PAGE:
Bermuda-headquartered P&C legacy or run-off reinsurance specialist and founder of ILS Investment Management (ILSIM) Armour Group is seeking to put its expertise to work to help ILS funds or investors that have been hit by recent catastrophe losses.
Artemis has learned from our sources that Armour Group is actively looking to assist ILS investment fund managers and end-investors who have been hit by the aggregation of severe catastrophe losses over the last year and a half.
As we explained just this week, the insurance, reinsurance and ILS market has now experienced around $200 billion of industry losses from major catastrophes and man-made disasters in the last 18 months, which has taken its toll on some funds and managers.
The effects of trapped collateral and side-pocketed ILS assets, held while cedants and counterparties establish their ultimate losses and how much of the collateral they can claim, has weakened some ILS funds, leaving a number with less capital available to deploy into the key January renewal period.
As we’ve written recently, this has made it very challenging for some ILS funds and managers to even renew core portfolios of reinsurance and retrocession underwriting, let alone try to grow and take on new business this renewal season.
But Armour, having broad expertise in taking on legacy portfolios of risk and managing them through to the settlement of claims, while always trying to improve their performance in the process, sees itself as well-positioned to assist funds and investors in some cases.
The company has been active in the market looking to acquire distressed ILS portfolios from investors and managers, offering a route through which some capital can be freed up from assets for which the future could remain uncertain for some months or even years to come.
Given the situation some ILS funds find themselves in, with a significant percentage of their collateral and capital trapped, this could be an extremely helpful offering to some ILS funds right now.
By taking distressed portfolios and trapped collateral positions off the hands of ILS funds and investors, at what of course will be a much reduced valuation, Armour will hope to manage those positions through to the settlement of any claims.
This gives finality on these positions to the investment fund managers and while Armour takes on the liability for the claims, it has a track record of being able to do this (take on legacy risks) and manage them through to closure, while making a profit.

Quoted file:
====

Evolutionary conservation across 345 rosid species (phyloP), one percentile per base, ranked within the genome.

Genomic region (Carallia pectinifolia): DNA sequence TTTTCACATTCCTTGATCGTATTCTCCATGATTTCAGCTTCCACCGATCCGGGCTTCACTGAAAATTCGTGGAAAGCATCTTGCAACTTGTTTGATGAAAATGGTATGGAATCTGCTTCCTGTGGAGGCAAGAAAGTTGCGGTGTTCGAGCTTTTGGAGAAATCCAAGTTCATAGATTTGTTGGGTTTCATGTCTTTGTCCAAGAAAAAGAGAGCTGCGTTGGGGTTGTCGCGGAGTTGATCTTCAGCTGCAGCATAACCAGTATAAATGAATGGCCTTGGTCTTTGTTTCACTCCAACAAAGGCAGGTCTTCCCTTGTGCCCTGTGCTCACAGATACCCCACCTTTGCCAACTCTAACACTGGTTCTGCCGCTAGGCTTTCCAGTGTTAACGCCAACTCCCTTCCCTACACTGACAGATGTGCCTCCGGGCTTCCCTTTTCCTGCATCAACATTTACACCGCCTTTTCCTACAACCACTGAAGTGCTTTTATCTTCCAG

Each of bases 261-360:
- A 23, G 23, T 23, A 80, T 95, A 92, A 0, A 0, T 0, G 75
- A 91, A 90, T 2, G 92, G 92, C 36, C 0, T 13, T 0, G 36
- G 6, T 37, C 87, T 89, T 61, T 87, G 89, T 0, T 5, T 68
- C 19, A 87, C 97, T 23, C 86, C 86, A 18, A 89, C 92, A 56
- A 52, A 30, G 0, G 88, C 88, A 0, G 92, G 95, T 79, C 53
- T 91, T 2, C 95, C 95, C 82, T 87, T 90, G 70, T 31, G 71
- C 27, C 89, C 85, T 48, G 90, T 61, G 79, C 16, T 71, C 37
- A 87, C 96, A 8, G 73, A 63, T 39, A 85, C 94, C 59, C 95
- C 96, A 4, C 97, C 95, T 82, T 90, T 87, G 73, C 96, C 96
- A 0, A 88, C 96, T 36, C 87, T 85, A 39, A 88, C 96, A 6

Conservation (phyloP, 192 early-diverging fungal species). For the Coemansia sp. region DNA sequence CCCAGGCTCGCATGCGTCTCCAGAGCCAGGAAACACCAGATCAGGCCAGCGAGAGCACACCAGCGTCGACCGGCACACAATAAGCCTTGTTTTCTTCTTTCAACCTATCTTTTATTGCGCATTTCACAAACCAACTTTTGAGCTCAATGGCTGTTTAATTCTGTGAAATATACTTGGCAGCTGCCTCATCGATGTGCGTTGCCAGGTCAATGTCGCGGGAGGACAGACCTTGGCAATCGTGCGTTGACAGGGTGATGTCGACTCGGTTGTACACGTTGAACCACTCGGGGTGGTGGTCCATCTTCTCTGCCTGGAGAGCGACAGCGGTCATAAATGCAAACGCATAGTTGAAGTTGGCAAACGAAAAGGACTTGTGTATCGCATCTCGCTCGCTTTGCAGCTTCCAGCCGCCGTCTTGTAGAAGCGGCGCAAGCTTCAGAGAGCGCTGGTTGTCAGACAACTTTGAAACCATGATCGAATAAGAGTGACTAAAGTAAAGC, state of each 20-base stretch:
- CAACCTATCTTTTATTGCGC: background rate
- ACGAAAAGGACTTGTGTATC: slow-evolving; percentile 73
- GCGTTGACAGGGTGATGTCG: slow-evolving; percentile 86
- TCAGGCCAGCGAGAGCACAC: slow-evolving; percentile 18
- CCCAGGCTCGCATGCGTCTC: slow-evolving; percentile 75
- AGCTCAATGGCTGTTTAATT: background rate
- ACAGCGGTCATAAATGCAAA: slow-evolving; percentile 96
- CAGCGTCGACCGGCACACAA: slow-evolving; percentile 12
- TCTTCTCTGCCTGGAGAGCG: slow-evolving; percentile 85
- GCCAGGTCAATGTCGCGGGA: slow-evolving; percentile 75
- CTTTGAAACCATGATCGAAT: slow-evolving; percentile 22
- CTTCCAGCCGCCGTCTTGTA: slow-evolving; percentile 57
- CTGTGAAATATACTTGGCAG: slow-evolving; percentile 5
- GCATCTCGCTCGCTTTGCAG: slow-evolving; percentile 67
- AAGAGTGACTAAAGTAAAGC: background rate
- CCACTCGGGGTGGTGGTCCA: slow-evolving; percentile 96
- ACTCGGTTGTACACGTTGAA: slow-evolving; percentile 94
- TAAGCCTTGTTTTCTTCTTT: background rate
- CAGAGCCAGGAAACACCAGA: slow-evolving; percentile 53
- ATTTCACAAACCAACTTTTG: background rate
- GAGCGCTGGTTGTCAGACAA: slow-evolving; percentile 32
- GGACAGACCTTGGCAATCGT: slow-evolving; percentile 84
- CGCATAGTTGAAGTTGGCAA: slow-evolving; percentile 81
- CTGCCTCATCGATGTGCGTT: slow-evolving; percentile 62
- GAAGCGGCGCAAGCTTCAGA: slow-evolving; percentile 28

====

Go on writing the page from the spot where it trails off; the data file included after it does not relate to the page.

Valuations will of course be key here, as Armour will only be able to pay what it feels the position is worth and will quote a price that allows it to make a profit after managing the claims through to settlement.
At the same time ILS funds won’t want to give away a position too cheaply either, as this would naturally diminish their returns.
But the opportunity to free up capital from positions that could remain trapped for months or years may prove too attractive to miss, for some of the ILS funds most affected by recent losses.
Similarly, ILS end-investors could look to find a secondary buyer for their investment holdings in ILS funds, another area we understand Armour believes it can help.
The firm feels it has the necessary capital to address this issue, the ability to value distressed ILS positions across reinsurance and retrocession and the expertise to manage and settle the claims, we understand.
Of course the chance of improving the claims outcome would likely only hold for collateralised reinsurance positions, not retrocession where the claims would largely be non-negotiable.
But where the claims expertise of a group like Armour could come into its own would be with collateralised reinsurance positions that are distressed or at-risk and experiencing loss creep.
Given the ILS markets experience with hurricane Irma loss creep and the potential for more from hurricane Michael and also typhoon Jebi, this could also be an interesting option for funds or investors that are exposed.
We can’t confirm at this time whether any deals of this kind have successfully gone ahead.
But this is another fascinating development that has emerged out of the most challenging period for some ILS funds and investors.
It is a reflection of the severe stress some have faced due to recent catastrophe losses, but it also reflects the utility of the legacy platform and how partnering with experts in that space can benefit ILS managers or investors, especially as they continue to grow and when any losses are more significant.
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